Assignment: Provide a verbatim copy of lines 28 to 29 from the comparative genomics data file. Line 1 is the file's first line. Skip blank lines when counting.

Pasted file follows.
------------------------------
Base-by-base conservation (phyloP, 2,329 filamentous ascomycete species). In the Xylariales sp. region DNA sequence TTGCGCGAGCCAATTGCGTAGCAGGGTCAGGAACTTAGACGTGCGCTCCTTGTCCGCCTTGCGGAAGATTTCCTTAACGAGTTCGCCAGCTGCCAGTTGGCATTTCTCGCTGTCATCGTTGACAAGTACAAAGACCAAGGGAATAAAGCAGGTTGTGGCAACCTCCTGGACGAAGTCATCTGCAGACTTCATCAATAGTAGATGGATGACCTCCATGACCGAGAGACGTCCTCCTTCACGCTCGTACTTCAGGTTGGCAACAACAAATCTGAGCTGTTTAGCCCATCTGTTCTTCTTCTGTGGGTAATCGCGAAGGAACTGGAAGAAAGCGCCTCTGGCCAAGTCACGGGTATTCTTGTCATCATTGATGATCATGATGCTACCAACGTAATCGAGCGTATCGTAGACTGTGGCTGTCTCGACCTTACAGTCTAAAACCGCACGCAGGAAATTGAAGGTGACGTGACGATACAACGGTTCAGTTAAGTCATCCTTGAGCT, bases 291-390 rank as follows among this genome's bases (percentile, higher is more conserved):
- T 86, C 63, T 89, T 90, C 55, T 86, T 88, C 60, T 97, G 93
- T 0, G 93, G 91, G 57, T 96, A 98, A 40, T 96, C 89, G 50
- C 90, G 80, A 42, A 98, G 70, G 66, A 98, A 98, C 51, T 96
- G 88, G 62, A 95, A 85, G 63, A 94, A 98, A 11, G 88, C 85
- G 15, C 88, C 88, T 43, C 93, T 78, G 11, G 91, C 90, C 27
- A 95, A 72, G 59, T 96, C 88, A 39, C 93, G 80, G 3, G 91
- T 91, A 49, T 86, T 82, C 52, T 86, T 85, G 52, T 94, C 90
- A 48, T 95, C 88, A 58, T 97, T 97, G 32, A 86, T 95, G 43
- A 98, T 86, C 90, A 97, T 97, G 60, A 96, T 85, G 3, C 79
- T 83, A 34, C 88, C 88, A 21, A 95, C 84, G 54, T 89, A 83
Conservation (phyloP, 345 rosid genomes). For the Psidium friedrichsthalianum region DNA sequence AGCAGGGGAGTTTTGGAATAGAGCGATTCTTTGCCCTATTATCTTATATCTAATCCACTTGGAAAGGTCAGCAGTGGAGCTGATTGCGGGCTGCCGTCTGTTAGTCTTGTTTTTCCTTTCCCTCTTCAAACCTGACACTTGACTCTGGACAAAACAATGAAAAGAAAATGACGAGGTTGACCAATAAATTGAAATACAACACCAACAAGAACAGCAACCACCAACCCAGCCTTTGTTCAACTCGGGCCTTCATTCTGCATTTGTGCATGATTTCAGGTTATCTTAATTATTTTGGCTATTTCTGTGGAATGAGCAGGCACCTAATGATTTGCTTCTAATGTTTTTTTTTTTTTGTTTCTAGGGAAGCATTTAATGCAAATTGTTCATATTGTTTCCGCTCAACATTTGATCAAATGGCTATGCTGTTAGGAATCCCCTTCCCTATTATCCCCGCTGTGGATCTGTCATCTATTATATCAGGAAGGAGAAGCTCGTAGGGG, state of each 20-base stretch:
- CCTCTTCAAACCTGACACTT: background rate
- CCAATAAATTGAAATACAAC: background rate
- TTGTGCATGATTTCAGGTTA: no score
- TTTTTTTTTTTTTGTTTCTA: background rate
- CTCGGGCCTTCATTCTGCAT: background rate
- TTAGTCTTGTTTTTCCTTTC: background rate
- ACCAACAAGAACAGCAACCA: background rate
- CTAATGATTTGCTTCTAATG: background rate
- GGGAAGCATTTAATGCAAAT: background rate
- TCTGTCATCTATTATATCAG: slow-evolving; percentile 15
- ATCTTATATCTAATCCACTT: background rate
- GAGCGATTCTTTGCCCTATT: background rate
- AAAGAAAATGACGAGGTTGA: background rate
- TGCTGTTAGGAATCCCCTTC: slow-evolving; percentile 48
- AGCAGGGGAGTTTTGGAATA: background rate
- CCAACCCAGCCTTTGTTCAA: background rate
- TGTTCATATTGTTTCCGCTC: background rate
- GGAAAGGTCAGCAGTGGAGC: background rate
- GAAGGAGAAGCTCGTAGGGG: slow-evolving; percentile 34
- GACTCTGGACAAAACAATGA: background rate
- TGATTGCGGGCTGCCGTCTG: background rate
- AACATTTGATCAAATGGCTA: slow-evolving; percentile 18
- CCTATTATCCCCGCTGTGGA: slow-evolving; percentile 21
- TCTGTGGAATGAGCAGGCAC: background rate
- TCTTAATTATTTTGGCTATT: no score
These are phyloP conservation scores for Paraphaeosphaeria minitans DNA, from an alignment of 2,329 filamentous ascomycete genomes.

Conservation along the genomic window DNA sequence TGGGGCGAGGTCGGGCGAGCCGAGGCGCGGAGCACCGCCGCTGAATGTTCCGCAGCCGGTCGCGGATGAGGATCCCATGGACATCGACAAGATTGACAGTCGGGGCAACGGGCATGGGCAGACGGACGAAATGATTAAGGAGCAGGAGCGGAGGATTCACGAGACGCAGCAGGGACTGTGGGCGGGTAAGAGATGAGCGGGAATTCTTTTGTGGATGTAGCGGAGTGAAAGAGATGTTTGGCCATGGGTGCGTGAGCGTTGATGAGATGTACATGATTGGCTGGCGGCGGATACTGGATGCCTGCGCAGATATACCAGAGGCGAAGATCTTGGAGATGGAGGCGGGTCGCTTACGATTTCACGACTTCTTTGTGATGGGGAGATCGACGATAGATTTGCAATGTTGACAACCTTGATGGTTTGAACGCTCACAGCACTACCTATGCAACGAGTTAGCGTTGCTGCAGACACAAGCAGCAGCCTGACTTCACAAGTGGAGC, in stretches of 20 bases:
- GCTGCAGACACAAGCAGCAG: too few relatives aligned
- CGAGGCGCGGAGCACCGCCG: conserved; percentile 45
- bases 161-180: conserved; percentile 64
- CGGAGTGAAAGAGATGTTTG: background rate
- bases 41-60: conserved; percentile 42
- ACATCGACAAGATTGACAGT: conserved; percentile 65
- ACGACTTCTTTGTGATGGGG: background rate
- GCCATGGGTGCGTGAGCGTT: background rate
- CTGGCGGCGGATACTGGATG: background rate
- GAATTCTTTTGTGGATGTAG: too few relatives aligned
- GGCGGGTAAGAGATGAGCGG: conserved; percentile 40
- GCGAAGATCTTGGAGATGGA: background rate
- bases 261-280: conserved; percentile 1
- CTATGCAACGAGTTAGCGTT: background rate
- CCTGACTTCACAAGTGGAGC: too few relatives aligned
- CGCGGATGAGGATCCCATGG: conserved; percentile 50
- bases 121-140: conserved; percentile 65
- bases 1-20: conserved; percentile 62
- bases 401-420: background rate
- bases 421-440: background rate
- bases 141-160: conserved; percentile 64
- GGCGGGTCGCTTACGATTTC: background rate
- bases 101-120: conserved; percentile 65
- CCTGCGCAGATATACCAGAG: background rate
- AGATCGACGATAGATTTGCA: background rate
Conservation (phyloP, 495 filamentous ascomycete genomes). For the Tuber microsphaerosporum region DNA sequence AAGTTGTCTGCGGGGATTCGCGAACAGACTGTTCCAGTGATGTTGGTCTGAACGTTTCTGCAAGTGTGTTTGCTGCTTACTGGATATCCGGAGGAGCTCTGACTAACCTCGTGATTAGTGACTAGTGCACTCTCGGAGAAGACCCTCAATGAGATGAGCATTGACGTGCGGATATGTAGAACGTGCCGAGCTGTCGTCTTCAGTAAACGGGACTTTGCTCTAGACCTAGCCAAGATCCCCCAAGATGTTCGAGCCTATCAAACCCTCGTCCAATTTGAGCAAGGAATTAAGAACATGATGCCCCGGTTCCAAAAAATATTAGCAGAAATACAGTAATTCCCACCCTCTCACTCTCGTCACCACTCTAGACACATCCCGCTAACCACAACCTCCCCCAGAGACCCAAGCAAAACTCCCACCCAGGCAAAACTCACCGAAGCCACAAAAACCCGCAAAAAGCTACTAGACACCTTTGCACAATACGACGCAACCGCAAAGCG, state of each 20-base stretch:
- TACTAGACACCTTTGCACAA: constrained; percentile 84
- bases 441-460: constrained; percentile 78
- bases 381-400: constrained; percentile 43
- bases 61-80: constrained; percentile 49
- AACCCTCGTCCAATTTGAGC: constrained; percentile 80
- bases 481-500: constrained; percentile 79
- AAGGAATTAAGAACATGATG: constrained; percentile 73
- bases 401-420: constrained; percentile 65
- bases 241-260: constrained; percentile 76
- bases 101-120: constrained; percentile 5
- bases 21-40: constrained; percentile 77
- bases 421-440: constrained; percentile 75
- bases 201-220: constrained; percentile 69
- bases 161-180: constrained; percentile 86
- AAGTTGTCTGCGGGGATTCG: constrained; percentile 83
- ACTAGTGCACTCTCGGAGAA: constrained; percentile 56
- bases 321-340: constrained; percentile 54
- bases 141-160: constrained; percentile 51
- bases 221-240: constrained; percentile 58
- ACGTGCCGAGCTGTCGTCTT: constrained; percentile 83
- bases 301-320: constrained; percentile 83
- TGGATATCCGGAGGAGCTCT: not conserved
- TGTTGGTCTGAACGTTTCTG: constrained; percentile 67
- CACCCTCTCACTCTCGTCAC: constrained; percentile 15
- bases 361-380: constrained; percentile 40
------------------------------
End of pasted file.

- CCAACCCAGCCTTTGTTCAA: background rate
- TGTTCATATTGTTTCCGCTC: background rate